I have the privilege of participating in this process on March 4, 2012, as the visiting team dialogued with a cohort of DNP student representatives to discuss the DNP program at Regis University. The visiting team consisted of a team leader, an academic representative, and a practice representative dialogued with the students through a conference call and spontaneously asked questions to the group about the mission, program outcomes, processes and procedures of communication with faculty/classmates, and how student or curriculum issues are handled and resolved.  This was a great opportunity for me to give back to the school by sparing a few hours of my time to honestly provide feedback for this important stage of the accreditation process. Not to my surprise, the visiting team concluded that the LHSON is in compliance with all accreditation standards and key elements set forth by the CCNE. Their report will then be submitted to the CCNE Accreditation Review Committee in July 2012 and a decision with recommendations will be determined in October 2012 (Weber, C. J., 2012, March 15, electronic mail). I, along with the inaugural and subsequent class am hopeful that the LHSON will get the DNP accreditation, which will be retroactive from the time of the site visit.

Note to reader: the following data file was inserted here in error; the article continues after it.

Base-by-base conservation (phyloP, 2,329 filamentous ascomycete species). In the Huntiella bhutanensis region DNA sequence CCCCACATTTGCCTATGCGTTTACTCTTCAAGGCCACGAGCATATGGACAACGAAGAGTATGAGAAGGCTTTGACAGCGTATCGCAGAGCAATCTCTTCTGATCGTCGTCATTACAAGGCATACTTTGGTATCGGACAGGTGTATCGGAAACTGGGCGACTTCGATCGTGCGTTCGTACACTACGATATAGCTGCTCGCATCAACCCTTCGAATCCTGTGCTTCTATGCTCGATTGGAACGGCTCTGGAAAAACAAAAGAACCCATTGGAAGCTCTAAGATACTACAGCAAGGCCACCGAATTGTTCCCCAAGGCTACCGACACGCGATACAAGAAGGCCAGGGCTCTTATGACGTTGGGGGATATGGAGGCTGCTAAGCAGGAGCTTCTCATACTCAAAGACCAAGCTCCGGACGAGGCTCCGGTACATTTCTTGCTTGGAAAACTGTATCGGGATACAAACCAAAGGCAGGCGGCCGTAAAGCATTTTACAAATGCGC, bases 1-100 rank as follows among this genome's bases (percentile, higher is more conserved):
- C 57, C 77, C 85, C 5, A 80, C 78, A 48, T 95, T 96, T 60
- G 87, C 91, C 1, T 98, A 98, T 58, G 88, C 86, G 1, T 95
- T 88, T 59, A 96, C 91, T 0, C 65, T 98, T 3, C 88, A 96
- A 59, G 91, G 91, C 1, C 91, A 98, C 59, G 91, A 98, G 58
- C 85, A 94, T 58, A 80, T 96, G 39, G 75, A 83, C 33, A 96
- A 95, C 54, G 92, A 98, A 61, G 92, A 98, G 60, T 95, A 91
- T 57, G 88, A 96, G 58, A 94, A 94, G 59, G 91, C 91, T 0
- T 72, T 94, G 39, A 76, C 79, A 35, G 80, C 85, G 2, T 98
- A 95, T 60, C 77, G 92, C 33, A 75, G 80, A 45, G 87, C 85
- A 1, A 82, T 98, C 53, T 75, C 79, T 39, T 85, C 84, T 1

But where am I with my DNP Capstone Project? These are the final weeks of the program. As most of my classmates are finalizing their written report and perhaps preparing for the final defense presentation, I have just completed my post-intervention data collection two days ago. Now I’m feeling the rush – the rush to tabulate all my data, run the stats, analyze and write my findings, polish my paper, practice for my defense presentation, present findings to the agency, formalize a written policy and procedure for the program I have implemented, and the list goes on. I could have started on the other components of the paper months ahead of time. But it seems like I didn’t have the push I needed.

As I read an article by Tornquist (2009) on Introduction to Scholarly Writing, I realized I am a writer that needs a “long block of time” (p. 440) before the thoughts start to flow to begin writing. I need to warm-up by doing all the less important work before being able to really sit down and begin writing. As I read this portion of the article, I saw myself clearly as if in a mirror. I had to clean the house, tend to the garden, listen to music, watch the news, play the piano, run and exercise, and do all sorts of things I enjoy but have not been able to do for the past years because of school. But this is it… this is the final moment. I have all the data I need and there’s no more excuse. I have to run forward, or must I say sprint forward to the finish line.